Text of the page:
Association between commercial television exposure and fast-food consumption among adults.

Auteur(s) :
Scully M., Wakefield M., Dixon H.
Date :
Juin, 2021
Source(s) :
Public health nutrition. # p
Adresse :
1Centre for Behavioural Research in Cancer, The Cancer Council Victoria, 1 Rathdowne Street, Carlton, Victoria 3053, Australia.

Sommaire de l'article

: Public Health Nutr. 2008 Mar 14:1-6. [Epub ahead of print] Links

OBJECTIVE: To examine the association between television advertising exposure and adults’ consumption of fast foods. DESIGN: Cross-sectional telephone survey. Questions included measures of frequency of fast-food consumption at different meal times and average daily hours spent watching commercial television.Subjects/settingSubjects comprised 1495 adults (41 % response rate) aged >/=18 years from Victoria, Australia. RESULTS: Twenty-three per cent of respondents usually ate fast food for dinner at least once weekly, while 17 % consumed fast food for lunch on a weekly basis. The majority of respondents reported never eating fast food for breakfast (73 %) or snacks (65 %). Forty-one per cent of respondents estimated watching commercial television for /=3 h/d (high viewers). After adjusting for demographic variables, high viewers were more likely to eat fast food for dinner at least once weekly compared with low viewers (OR = 1.45; 95 % CI 1.04, 2.03). Both moderate viewers (OR = 1.53; 95 % CI 1.01, 2.31) and high viewers (OR = 1.81; 95 % CI 1.20, 2.72) were more likely to eat fast food for snacks at least once weekly compared with low viewers. Commercial television viewing was not significantly related (P > 0.05) to fast-food consumption at breakfast or lunch. CONCLUSIONS: The results of the present study provide evidence to suggest that cumulative exposure to television food advertising is linked to adults’ fast-food consumption. Additional research that systematically assesses adults’ behavioural responses to fast-food advertisements is needed to gain a greater understanding of the mechanisms driving this association.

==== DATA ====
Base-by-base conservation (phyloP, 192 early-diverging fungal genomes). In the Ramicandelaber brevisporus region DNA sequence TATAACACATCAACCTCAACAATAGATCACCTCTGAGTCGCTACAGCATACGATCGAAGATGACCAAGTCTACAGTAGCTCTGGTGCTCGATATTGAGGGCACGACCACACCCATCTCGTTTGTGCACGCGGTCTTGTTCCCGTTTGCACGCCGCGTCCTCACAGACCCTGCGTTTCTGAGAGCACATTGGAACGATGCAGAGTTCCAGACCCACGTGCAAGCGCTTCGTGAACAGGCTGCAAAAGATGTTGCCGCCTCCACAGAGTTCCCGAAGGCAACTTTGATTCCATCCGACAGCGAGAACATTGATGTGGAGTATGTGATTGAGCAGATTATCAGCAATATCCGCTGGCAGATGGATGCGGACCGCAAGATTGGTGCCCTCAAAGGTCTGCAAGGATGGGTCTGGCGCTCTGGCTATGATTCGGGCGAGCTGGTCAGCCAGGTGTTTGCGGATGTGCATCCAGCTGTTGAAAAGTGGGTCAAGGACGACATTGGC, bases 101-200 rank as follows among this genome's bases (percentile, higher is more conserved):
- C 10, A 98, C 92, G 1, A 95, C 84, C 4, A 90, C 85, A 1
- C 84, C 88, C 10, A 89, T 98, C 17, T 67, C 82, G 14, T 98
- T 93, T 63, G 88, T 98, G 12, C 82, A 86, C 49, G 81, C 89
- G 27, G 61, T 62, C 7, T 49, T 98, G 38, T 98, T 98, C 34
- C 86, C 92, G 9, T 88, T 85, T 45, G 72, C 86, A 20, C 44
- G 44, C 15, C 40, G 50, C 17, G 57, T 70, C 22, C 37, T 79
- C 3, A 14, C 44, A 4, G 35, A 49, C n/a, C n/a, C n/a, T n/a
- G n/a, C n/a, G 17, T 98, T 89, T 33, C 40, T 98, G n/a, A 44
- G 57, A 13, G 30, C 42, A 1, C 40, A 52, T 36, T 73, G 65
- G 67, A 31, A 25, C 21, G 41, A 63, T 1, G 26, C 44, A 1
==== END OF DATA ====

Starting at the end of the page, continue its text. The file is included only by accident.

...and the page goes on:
Source : Pubmed